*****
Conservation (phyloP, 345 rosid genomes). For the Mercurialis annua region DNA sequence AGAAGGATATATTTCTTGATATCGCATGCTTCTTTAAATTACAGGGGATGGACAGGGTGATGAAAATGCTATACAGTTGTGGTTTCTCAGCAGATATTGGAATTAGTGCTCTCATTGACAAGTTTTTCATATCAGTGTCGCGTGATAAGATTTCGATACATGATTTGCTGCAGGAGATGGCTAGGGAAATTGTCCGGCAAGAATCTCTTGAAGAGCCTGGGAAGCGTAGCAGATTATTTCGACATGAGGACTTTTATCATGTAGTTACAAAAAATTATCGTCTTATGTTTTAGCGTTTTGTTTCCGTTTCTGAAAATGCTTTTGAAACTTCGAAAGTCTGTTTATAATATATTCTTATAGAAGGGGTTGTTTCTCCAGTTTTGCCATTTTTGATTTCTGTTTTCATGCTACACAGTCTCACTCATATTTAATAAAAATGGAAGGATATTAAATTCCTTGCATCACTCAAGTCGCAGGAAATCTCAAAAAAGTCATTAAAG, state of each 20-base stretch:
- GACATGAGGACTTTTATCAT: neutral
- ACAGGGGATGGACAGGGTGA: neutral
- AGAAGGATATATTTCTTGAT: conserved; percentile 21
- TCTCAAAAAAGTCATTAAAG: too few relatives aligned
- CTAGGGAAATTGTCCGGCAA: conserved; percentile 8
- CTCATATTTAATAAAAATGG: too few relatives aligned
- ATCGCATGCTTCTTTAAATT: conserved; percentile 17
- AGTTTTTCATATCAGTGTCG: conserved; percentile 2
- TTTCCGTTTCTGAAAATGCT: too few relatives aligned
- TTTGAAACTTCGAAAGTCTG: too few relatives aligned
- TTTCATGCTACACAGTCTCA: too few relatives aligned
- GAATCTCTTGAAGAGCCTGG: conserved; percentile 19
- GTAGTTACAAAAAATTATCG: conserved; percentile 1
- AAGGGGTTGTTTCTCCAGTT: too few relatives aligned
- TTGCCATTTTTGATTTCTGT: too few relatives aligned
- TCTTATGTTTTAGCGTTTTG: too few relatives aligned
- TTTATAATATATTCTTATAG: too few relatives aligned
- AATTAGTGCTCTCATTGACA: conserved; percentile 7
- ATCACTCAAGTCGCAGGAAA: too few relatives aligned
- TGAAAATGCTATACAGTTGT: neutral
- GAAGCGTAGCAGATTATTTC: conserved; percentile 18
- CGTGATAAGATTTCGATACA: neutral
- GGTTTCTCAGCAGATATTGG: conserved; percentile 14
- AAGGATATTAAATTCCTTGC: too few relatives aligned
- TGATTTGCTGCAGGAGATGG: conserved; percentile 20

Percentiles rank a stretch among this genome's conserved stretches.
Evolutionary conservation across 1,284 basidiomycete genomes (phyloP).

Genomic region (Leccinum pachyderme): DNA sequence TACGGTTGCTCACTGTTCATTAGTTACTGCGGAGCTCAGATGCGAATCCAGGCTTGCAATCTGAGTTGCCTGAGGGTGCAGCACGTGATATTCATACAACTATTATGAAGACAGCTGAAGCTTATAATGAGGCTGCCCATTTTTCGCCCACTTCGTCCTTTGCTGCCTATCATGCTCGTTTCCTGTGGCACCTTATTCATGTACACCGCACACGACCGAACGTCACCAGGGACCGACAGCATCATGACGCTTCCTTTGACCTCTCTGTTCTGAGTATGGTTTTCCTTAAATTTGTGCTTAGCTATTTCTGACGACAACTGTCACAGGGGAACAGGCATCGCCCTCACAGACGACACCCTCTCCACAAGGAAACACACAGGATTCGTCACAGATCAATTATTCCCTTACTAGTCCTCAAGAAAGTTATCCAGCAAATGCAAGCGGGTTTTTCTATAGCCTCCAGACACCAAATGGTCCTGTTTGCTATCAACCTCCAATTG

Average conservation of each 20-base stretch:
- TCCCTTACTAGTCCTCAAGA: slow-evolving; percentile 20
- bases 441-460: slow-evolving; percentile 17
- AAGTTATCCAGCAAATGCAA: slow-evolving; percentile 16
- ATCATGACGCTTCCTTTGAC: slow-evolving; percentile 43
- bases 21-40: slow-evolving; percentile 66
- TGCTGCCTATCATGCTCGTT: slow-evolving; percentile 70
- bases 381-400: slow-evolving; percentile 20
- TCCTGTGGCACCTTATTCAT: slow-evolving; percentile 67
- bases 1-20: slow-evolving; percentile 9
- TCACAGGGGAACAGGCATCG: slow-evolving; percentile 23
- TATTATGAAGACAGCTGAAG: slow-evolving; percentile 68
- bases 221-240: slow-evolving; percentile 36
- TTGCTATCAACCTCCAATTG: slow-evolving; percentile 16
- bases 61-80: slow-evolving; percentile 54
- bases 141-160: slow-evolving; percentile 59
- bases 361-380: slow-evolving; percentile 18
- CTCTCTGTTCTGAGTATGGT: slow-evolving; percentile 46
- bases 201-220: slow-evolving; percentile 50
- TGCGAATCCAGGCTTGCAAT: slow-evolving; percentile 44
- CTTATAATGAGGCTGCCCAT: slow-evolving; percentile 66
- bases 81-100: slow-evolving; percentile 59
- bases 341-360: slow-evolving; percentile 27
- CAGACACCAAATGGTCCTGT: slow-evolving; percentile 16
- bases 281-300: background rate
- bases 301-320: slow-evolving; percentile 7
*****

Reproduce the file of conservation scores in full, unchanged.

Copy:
Conservation (phyloP, 345 rosid genomes). For the Mercurialis annua region DNA sequence AGAAGGATATATTTCTTGATATCGCATGCTTCTTTAAATTACAGGGGATGGACAGGGTGATGAAAATGCTATACAGTTGTGGTTTCTCAGCAGATATTGGAATTAGTGCTCTCATTGACAAGTTTTTCATATCAGTGTCGCGTGATAAGATTTCGATACATGATTTGCTGCAGGAGATGGCTAGGGAAATTGTCCGGCAAGAATCTCTTGAAGAGCCTGGGAAGCGTAGCAGATTATTTCGACATGAGGACTTTTATCATGTAGTTACAAAAAATTATCGTCTTATGTTTTAGCGTTTTGTTTCCGTTTCTGAAAATGCTTTTGAAACTTCGAAAGTCTGTTTATAATATATTCTTATAGAAGGGGTTGTTTCTCCAGTTTTGCCATTTTTGATTTCTGTTTTCATGCTACACAGTCTCACTCATATTTAATAAAAATGGAAGGATATTAAATTCCTTGCATCACTCAAGTCGCAGGAAATCTCAAAAAAGTCATTAAAG, state of each 20-base stretch:
- GACATGAGGACTTTTATCAT: neutral
- ACAGGGGATGGACAGGGTGA: neutral
- AGAAGGATATATTTCTTGAT: conserved; percentile 21
- TCTCAAAAAAGTCATTAAAG: too few relatives aligned
- CTAGGGAAATTGTCCGGCAA: conserved; percentile 8
- CTCATATTTAATAAAAATGG: too few relatives aligned
- ATCGCATGCTTCTTTAAATT: conserved; percentile 17
- AGTTTTTCATATCAGTGTCG: conserved; percentile 2
- TTTCCGTTTCTGAAAATGCT: too few relatives aligned
- TTTGAAACTTCGAAAGTCTG: too few relatives aligned
- TTTCATGCTACACAGTCTCA: too few relatives aligned
- GAATCTCTTGAAGAGCCTGG: conserved; percentile 19
- GTAGTTACAAAAAATTATCG: conserved; percentile 1
- AAGGGGTTGTTTCTCCAGTT: too few relatives aligned
- TTGCCATTTTTGATTTCTGT: too few relatives aligned
- TCTTATGTTTTAGCGTTTTG: too few relatives aligned
- TTTATAATATATTCTTATAG: too few relatives aligned
- AATTAGTGCTCTCATTGACA: conserved; percentile 7
- ATCACTCAAGTCGCAGGAAA: too few relatives aligned
- TGAAAATGCTATACAGTTGT: neutral
- GAAGCGTAGCAGATTATTTC: conserved; percentile 18
- CGTGATAAGATTTCGATACA: neutral
- GGTTTCTCAGCAGATATTGG: conserved; percentile 14
- AAGGATATTAAATTCCTTGC: too few relatives aligned
- TGATTTGCTGCAGGAGATGG: conserved; percentile 20

Percentiles rank a stretch among this genome's conserved stretches.
Evolutionary conservation across 1,284 basidiomycete genomes (phyloP).

Genomic region (Leccinum pachyderme): DNA sequence TACGGTTGCTCACTGTTCATTAGTTACTGCGGAGCTCAGATGCGAATCCAGGCTTGCAATCTGAGTTGCCTGAGGGTGCAGCACGTGATATTCATACAACTATTATGAAGACAGCTGAAGCTTATAATGAGGCTGCCCATTTTTCGCCCACTTCGTCCTTTGCTGCCTATCATGCTCGTTTCCTGTGGCACCTTATTCATGTACACCGCACACGACCGAACGTCACCAGGGACCGACAGCATCATGACGCTTCCTTTGACCTCTCTGTTCTGAGTATGGTTTTCCTTAAATTTGTGCTTAGCTATTTCTGACGACAACTGTCACAGGGGAACAGGCATCGCCCTCACAGACGACACCCTCTCCACAAGGAAACACACAGGATTCGTCACAGATCAATTATTCCCTTACTAGTCCTCAAGAAAGTTATCCAGCAAATGCAAGCGGGTTTTTCTATAGCCTCCAGACACCAAATGGTCCTGTTTGCTATCAACCTCCAATTG

Average conservation of each 20-base stretch:
- TCCCTTACTAGTCCTCAAGA: slow-evolving; percentile 20
- bases 441-460: slow-evolving; percentile 17
- AAGTTATCCAGCAAATGCAA: slow-evolving; percentile 16
- ATCATGACGCTTCCTTTGAC: slow-evolving; percentile 43
- bases 21-40: slow-evolving; percentile 66
- TGCTGCCTATCATGCTCGTT: slow-evolving; percentile 70
- bases 381-400: slow-evolving; percentile 20
- TCCTGTGGCACCTTATTCAT: slow-evolving; percentile 67
- bases 1-20: slow-evolving; percentile 9
- TCACAGGGGAACAGGCATCG: slow-evolving; percentile 23
- TATTATGAAGACAGCTGAAG: slow-evolving; percentile 68
- bases 221-240: slow-evolving; percentile 36
- TTGCTATCAACCTCCAATTG: slow-evolving; percentile 16
- bases 61-80: slow-evolving; percentile 54
- bases 141-160: slow-evolving; percentile 59
- bases 361-380: slow-evolving; percentile 18
- CTCTCTGTTCTGAGTATGGT: slow-evolving; percentile 46
- bases 201-220: slow-evolving; percentile 50
- TGCGAATCCAGGCTTGCAAT: slow-evolving; percentile 44
- CTTATAATGAGGCTGCCCAT: slow-evolving; percentile 66
- bases 81-100: slow-evolving; percentile 59
- bases 341-360: slow-evolving; percentile 27
- CAGACACCAAATGGTCCTGT: slow-evolving; percentile 16
- bases 281-300: background rate
- bases 301-320: slow-evolving; percentile 7